Antioxidants linked to lower risk of pancreatic cancer

By Sheryl Kay • Published: November 6th, 2012
Category: Health in a Heartbeat

With famed celebrities like Steven Jobs, Luciano Pavarotti and Patrick Swayze succumbing to pancreatic cancer, discussions about finding a cure for this dreaded disease have become much more commonplace.

Pancreatic cancer is the fourth deadliest cancer. It kills more than a quarter of a million people worldwide each year. Only 3 percent of people diagnosed with the disease live for more than five years.

Now, it appears that a simple vitamin regimen may, at the very least, help to lower the risk of developing the disease.

In a study published in the journal Gut, investigators evaluated the medical records of more than 23,000 men and women who participated in a four-year program to monitor nutrition and its effects on cancer. These same patients were then followed for 10 years.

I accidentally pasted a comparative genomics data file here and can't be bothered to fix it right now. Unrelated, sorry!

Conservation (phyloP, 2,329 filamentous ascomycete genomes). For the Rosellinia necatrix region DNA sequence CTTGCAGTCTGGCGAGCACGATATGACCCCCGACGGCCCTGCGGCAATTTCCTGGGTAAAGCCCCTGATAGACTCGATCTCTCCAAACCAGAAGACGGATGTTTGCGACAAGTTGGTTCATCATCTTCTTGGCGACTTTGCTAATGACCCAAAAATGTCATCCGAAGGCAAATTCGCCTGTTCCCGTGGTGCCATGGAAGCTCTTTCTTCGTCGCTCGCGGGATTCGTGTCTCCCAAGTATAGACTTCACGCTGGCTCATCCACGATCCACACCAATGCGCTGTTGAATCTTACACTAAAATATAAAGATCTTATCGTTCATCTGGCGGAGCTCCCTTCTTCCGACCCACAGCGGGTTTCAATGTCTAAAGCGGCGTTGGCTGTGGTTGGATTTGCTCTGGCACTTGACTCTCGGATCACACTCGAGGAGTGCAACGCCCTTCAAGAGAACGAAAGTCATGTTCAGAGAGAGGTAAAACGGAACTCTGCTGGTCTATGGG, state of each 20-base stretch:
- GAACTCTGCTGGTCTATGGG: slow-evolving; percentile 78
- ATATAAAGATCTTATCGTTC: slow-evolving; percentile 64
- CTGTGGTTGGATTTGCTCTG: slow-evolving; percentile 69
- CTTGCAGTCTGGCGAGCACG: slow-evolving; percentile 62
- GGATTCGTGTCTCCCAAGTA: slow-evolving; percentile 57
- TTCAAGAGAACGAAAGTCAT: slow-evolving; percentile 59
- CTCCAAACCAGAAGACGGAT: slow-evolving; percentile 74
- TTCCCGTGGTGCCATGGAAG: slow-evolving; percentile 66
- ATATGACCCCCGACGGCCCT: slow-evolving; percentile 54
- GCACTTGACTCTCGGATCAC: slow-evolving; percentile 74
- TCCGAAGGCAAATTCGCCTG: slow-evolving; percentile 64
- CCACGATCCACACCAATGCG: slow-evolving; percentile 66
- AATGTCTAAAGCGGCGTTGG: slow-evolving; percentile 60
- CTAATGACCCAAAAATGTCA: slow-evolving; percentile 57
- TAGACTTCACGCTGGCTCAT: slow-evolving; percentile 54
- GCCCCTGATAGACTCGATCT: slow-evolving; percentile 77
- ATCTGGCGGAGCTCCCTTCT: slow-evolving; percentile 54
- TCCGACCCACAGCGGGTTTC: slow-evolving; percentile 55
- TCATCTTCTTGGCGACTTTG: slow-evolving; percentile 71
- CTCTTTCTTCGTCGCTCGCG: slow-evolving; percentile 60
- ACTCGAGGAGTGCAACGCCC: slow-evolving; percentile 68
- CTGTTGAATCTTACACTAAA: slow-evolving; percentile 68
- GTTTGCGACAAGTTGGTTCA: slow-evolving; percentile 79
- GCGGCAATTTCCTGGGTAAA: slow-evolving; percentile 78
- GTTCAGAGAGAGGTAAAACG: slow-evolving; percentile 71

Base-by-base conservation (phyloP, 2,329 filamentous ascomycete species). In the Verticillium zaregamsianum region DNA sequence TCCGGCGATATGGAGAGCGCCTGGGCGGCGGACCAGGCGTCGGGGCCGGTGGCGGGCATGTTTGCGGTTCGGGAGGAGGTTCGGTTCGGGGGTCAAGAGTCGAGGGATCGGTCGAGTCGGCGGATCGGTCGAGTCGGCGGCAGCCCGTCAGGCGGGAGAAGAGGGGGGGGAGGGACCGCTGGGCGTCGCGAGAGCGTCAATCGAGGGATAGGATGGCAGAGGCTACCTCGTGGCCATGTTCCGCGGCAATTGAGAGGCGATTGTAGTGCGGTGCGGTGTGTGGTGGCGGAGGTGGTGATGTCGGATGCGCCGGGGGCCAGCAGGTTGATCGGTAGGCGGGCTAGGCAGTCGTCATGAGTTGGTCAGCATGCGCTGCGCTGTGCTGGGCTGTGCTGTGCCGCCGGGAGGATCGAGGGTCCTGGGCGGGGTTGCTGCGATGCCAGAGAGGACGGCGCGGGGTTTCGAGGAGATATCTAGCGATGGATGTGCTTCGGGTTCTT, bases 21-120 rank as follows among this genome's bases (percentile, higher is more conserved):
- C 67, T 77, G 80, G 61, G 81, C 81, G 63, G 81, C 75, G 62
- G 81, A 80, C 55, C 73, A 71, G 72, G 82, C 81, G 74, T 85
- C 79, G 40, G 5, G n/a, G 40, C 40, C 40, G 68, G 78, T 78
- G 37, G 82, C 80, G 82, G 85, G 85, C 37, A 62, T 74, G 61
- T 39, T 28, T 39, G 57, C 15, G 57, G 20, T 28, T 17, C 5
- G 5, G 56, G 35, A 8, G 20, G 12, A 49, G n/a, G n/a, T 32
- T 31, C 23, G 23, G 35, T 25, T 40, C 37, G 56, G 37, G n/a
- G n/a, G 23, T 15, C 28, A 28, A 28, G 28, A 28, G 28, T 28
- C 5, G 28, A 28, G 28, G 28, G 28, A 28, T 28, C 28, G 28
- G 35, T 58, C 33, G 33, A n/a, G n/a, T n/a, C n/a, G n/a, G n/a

During that decade, 49 participants were diagnosed with pancreatic cancer. The researchers then compared the records of these patients to those who did not develop the disease. Both groups were also assessed for intake of vitamin C, vitamin E, selenium and zinc.

Careful observation revealed that people who consumed the highest amounts of selenium and vitamins C and E were 67 percent less likely to develop pancreatic cancer than those with the lowest intake.

While the researchers would not state there is a definitive correlation between the risk of pancreatic cancer and the consumption of antioxidants, they did recommend a low-fat diet, with increased fruits, vegetables, chicken and fish for current cancer patients. These foods are higher in antioxidants, which may provide some degree of prevention for reoccurrence.

Even if you don’t have cancer, a healthy diet with selenium, vitamin C and vitamin E is probably a safe bet, too.